Peace, Power, Righteousness An Indigenous Manifesto

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  • Edition: 2nd
  • Format: Paperback
  • Copyright: 2009-05-15
  • Publisher: Oxford University Press

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This visionary manifesto, first published in 1999, has significantly improved our understanding of First Nations' issues. Taiaiake Alfred calls for the indigenous peoples of North America to move beyond their 500-year history of pain, loss, and colonization, and move forward to the reality ofself-determination. A leading Kanien'kehaka scholar and activist with intimate knowledge of both Native and Western traditions of thought, Alfred is uniquely placed to write this inspiring book. His account of the history and future of the indigenous peoples of North America is at once a bold andforceful critique of Indigenous leaders and politics, and a sensitive reflection on the traumas of colonization that shape our existence. This new edition of Alfred's important manifesto is thoroughly updated in the context of current issues related to government policy and First Nations politics today. In addition to new examples of indigenous-state relations, it includes the latest court cases and updated evaluations of keynegotiations over land and self-government. A new preface incorporates an original, previously unpublished dialogue with the influential Dakota author, historian, and activist Vine Deloria Jr, recorded shortly before his death in 2005.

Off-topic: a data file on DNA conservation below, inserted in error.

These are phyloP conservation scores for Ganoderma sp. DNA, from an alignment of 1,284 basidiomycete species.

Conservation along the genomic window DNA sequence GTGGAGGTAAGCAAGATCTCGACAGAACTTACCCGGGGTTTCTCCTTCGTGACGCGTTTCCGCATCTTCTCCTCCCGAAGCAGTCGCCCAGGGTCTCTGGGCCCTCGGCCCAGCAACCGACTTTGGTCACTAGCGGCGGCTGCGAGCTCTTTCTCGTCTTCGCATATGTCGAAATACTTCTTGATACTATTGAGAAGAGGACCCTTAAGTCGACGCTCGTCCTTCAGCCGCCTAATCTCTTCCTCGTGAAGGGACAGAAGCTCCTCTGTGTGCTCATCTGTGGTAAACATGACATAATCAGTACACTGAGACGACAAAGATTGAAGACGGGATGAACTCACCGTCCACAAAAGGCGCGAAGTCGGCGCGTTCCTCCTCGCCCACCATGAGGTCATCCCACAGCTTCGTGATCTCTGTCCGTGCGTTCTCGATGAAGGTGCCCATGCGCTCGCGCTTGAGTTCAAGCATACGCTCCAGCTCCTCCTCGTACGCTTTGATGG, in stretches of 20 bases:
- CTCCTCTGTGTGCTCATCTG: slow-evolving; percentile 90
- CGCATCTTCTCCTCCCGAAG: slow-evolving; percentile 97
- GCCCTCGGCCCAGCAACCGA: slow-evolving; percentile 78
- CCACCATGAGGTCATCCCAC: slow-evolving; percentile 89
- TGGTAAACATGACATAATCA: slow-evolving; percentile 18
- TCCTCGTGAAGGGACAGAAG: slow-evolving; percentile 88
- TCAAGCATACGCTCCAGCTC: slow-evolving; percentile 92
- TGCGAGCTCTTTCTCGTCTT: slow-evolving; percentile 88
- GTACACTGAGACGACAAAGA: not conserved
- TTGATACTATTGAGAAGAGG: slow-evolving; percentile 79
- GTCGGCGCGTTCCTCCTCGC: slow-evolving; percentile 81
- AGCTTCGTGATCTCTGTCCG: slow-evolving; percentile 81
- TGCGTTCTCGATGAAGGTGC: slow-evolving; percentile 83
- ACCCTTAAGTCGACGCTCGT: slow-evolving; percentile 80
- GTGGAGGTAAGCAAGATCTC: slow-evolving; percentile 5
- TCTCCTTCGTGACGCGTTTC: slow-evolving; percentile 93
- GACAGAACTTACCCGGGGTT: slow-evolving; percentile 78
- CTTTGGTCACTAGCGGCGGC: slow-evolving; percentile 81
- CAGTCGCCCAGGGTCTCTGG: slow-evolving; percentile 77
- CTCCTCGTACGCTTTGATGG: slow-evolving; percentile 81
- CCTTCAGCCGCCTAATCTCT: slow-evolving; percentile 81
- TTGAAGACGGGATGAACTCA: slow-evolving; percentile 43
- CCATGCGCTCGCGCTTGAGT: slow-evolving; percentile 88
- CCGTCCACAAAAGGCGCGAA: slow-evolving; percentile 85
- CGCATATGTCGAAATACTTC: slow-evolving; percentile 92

Author Biography

Taiaiake Alfred is a Kahnawake Mohawk educator, author, and activist. He has long been involved in the public life of his own and other indigenous nations. He holds a Ph.D. in political science from Cornell University and is the founding Director of the University of Victoria's School of Indigenous Governance. His awards include the Native American Journalists Association award for column writing, a Canada Research Chair, and a National Aboriginal Achievement Award in the field of education. Taiaiake has written two other books, Heeding the Voices of Our Ancestors: Kahnawake Mohawk Politics and the Rise of Native Nationalism (1995), also from Oxford University Press, and Wasase: Indigenous Pathways of Action and Freedom (2005), from Broadview Press. He lives in the territory of the Saanich Nation with his wife and sons.

Table of Contents

Thanksgivingp. 1
Preface to the Second Editionp. 3
First Wordsp. 8
A Note on Terminologyp. 23
Peacep. 25
Native American Political Traditionsp. 25
Native Political Elitesp. 54
Powerp. 65
The Abuse of Powerp. 68
Re-empowermentp. 70
Sovereingnty: An Inappropriate Conceptp. 79
Colonial Mentalitiesp. 94
Co-optationp. 97
Self-Conscious Traditionalismp. 104
Leadershipp. 113
Responsibilityp. 115
Righteousnessp. 121
Moneyp. 138
Modern Treaties: A Path to Assimilation?p. 144
For the Youth: Toward a New Native Leadershipp. 154
Notesp. 182
Bibliographyp. 190
Indexp. 198
Table of Contents provided by Ingram. All Rights Reserved.

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